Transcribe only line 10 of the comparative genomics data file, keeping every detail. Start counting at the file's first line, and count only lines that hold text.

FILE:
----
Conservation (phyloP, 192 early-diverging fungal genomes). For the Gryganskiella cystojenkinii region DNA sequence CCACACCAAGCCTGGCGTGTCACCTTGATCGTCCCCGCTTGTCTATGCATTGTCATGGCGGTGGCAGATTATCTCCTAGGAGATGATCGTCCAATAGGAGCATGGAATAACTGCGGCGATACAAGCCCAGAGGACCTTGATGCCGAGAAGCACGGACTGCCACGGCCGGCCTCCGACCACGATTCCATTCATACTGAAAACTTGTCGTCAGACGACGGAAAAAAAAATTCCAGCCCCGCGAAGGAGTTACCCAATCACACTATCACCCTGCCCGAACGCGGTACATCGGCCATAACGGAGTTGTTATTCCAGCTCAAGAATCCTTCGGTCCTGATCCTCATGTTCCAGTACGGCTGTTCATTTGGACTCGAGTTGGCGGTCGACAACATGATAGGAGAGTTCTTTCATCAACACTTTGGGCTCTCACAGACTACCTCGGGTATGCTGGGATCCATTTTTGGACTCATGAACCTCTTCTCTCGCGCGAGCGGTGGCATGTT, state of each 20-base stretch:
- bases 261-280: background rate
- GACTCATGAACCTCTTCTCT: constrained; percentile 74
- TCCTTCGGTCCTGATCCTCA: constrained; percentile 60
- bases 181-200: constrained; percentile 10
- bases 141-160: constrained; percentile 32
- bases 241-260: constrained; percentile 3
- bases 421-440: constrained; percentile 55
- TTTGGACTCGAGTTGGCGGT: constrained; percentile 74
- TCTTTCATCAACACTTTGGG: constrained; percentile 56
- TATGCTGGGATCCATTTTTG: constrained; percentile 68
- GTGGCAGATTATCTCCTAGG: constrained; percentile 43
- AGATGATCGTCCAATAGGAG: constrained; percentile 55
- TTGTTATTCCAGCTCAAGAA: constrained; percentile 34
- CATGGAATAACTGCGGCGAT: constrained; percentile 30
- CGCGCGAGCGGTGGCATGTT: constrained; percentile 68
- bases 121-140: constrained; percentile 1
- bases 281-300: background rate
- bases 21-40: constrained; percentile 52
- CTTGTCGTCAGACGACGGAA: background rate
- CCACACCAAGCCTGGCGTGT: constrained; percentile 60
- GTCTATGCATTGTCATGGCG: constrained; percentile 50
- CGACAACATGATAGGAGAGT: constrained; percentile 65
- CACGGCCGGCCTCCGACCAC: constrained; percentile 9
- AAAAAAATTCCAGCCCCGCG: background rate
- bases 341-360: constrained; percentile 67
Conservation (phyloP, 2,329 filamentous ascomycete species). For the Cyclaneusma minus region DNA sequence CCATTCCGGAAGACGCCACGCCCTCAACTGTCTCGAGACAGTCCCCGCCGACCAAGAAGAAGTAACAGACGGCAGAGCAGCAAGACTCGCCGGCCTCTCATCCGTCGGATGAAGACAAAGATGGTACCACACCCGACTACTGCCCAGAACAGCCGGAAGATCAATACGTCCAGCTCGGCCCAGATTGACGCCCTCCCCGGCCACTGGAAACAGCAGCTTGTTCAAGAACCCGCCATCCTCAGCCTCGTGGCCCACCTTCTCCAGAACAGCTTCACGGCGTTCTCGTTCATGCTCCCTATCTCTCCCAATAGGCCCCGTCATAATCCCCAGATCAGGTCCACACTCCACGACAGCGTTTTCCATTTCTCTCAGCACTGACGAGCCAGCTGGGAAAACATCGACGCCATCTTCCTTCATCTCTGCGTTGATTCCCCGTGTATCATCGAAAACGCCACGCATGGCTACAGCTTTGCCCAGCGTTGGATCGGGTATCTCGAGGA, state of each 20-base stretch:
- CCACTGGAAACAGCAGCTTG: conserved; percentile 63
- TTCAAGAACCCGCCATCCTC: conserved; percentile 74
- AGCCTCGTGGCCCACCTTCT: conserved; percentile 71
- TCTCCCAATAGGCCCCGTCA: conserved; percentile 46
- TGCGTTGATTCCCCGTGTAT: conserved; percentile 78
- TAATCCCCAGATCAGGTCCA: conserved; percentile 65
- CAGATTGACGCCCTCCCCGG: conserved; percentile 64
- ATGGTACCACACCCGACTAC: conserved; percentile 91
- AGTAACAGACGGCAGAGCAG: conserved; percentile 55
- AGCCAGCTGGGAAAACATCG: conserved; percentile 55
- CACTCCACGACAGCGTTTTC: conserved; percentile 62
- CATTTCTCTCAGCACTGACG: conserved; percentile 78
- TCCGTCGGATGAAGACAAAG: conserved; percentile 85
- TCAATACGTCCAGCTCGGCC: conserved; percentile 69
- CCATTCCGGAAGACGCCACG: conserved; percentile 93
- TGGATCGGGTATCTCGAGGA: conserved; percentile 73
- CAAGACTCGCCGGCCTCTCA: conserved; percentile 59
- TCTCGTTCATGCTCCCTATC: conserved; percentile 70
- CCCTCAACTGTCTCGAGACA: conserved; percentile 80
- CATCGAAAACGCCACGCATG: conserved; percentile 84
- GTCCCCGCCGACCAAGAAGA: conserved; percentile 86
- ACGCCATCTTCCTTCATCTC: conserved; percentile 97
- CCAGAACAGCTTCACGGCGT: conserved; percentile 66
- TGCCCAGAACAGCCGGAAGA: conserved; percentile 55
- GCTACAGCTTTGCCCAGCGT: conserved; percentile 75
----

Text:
- TCTTTCATCAACACTTTGGG: constrained; percentile 56